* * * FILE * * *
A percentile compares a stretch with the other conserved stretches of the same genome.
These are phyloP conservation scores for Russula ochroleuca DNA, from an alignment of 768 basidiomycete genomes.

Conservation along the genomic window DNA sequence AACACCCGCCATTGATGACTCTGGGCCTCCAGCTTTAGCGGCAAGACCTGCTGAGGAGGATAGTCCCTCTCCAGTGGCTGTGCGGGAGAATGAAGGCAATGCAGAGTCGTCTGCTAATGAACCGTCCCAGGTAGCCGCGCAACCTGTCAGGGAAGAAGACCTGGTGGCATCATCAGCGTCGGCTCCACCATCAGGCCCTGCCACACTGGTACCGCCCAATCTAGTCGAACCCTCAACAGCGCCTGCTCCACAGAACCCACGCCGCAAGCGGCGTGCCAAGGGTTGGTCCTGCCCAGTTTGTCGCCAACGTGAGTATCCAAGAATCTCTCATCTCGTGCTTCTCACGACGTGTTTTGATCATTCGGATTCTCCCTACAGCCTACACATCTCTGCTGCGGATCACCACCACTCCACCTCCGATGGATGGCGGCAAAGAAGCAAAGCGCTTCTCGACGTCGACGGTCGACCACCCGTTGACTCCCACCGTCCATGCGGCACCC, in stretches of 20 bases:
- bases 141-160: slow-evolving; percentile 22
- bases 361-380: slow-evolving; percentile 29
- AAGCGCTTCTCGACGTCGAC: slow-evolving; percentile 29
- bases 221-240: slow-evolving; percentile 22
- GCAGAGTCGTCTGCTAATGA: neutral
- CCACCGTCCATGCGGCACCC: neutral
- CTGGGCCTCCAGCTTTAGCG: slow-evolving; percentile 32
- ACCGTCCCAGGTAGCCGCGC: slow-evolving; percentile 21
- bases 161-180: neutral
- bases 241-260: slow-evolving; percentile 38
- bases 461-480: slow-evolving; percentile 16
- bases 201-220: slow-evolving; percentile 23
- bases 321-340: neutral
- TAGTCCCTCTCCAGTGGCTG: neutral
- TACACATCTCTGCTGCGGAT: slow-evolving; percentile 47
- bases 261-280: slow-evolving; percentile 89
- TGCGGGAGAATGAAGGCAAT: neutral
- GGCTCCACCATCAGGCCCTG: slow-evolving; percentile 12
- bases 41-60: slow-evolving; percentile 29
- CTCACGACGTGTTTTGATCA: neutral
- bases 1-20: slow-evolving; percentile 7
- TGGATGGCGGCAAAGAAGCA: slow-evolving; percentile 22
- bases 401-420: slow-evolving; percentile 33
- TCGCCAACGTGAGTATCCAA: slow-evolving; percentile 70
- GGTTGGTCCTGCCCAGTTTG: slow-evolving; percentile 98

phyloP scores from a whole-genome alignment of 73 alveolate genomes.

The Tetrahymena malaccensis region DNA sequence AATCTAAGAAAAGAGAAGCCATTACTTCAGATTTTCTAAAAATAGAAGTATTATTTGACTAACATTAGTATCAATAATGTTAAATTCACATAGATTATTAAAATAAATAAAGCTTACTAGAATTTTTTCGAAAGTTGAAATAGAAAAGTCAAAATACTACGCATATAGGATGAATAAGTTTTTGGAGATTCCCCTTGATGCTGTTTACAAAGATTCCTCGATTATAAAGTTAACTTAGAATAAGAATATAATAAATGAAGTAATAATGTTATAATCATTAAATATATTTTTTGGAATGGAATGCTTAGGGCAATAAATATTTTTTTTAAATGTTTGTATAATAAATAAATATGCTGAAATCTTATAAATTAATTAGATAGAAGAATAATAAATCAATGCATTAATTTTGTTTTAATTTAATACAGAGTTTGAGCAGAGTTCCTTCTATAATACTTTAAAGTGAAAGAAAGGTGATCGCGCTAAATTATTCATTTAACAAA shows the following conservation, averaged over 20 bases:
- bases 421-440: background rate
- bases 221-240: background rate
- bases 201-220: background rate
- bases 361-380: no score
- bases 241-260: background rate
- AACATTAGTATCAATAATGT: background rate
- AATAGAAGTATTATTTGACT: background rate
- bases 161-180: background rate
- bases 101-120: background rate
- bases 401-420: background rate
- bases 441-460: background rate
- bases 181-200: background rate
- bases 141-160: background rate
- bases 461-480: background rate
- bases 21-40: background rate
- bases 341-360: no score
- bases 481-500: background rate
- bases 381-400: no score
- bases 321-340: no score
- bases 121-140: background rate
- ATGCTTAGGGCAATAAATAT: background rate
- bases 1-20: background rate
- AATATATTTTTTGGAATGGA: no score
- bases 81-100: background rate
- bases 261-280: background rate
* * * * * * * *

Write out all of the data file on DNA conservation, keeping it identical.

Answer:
A percentile compares a stretch with the other conserved stretches of the same genome.
These are phyloP conservation scores for Russula ochroleuca DNA, from an alignment of 768 basidiomycete genomes.

Conservation along the genomic window DNA sequence AACACCCGCCATTGATGACTCTGGGCCTCCAGCTTTAGCGGCAAGACCTGCTGAGGAGGATAGTCCCTCTCCAGTGGCTGTGCGGGAGAATGAAGGCAATGCAGAGTCGTCTGCTAATGAACCGTCCCAGGTAGCCGCGCAACCTGTCAGGGAAGAAGACCTGGTGGCATCATCAGCGTCGGCTCCACCATCAGGCCCTGCCACACTGGTACCGCCCAATCTAGTCGAACCCTCAACAGCGCCTGCTCCACAGAACCCACGCCGCAAGCGGCGTGCCAAGGGTTGGTCCTGCCCAGTTTGTCGCCAACGTGAGTATCCAAGAATCTCTCATCTCGTGCTTCTCACGACGTGTTTTGATCATTCGGATTCTCCCTACAGCCTACACATCTCTGCTGCGGATCACCACCACTCCACCTCCGATGGATGGCGGCAAAGAAGCAAAGCGCTTCTCGACGTCGACGGTCGACCACCCGTTGACTCCCACCGTCCATGCGGCACCC, in stretches of 20 bases:
- bases 141-160: slow-evolving; percentile 22
- bases 361-380: slow-evolving; percentile 29
- AAGCGCTTCTCGACGTCGAC: slow-evolving; percentile 29
- bases 221-240: slow-evolving; percentile 22
- GCAGAGTCGTCTGCTAATGA: neutral
- CCACCGTCCATGCGGCACCC: neutral
- CTGGGCCTCCAGCTTTAGCG: slow-evolving; percentile 32
- ACCGTCCCAGGTAGCCGCGC: slow-evolving; percentile 21
- bases 161-180: neutral
- bases 241-260: slow-evolving; percentile 38
- bases 461-480: slow-evolving; percentile 16
- bases 201-220: slow-evolving; percentile 23
- bases 321-340: neutral
- TAGTCCCTCTCCAGTGGCTG: neutral
- TACACATCTCTGCTGCGGAT: slow-evolving; percentile 47
- bases 261-280: slow-evolving; percentile 89
- TGCGGGAGAATGAAGGCAAT: neutral
- GGCTCCACCATCAGGCCCTG: slow-evolving; percentile 12
- bases 41-60: slow-evolving; percentile 29
- CTCACGACGTGTTTTGATCA: neutral
- bases 1-20: slow-evolving; percentile 7
- TGGATGGCGGCAAAGAAGCA: slow-evolving; percentile 22
- bases 401-420: slow-evolving; percentile 33
- TCGCCAACGTGAGTATCCAA: slow-evolving; percentile 70
- GGTTGGTCCTGCCCAGTTTG: slow-evolving; percentile 98

phyloP scores from a whole-genome alignment of 73 alveolate genomes.

The Tetrahymena malaccensis region DNA sequence AATCTAAGAAAAGAGAAGCCATTACTTCAGATTTTCTAAAAATAGAAGTATTATTTGACTAACATTAGTATCAATAATGTTAAATTCACATAGATTATTAAAATAAATAAAGCTTACTAGAATTTTTTCGAAAGTTGAAATAGAAAAGTCAAAATACTACGCATATAGGATGAATAAGTTTTTGGAGATTCCCCTTGATGCTGTTTACAAAGATTCCTCGATTATAAAGTTAACTTAGAATAAGAATATAATAAATGAAGTAATAATGTTATAATCATTAAATATATTTTTTGGAATGGAATGCTTAGGGCAATAAATATTTTTTTTAAATGTTTGTATAATAAATAAATATGCTGAAATCTTATAAATTAATTAGATAGAAGAATAATAAATCAATGCATTAATTTTGTTTTAATTTAATACAGAGTTTGAGCAGAGTTCCTTCTATAATACTTTAAAGTGAAAGAAAGGTGATCGCGCTAAATTATTCATTTAACAAA shows the following conservation, averaged over 20 bases:
- bases 421-440: background rate
- bases 221-240: background rate
- bases 201-220: background rate
- bases 361-380: no score
- bases 241-260: background rate
- AACATTAGTATCAATAATGT: background rate
- AATAGAAGTATTATTTGACT: background rate
- bases 161-180: background rate
- bases 101-120: background rate
- bases 401-420: background rate
- bases 441-460: background rate
- bases 181-200: background rate
- bases 141-160: background rate
- bases 461-480: background rate
- bases 21-40: background rate
- bases 341-360: no score
- bases 481-500: background rate
- bases 381-400: no score
- bases 321-340: no score
- bases 121-140: background rate
- ATGCTTAGGGCAATAAATAT: background rate
- bases 1-20: background rate
- AATATATTTTTTGGAATGGA: no score
- bases 81-100: background rate
- bases 261-280: background rate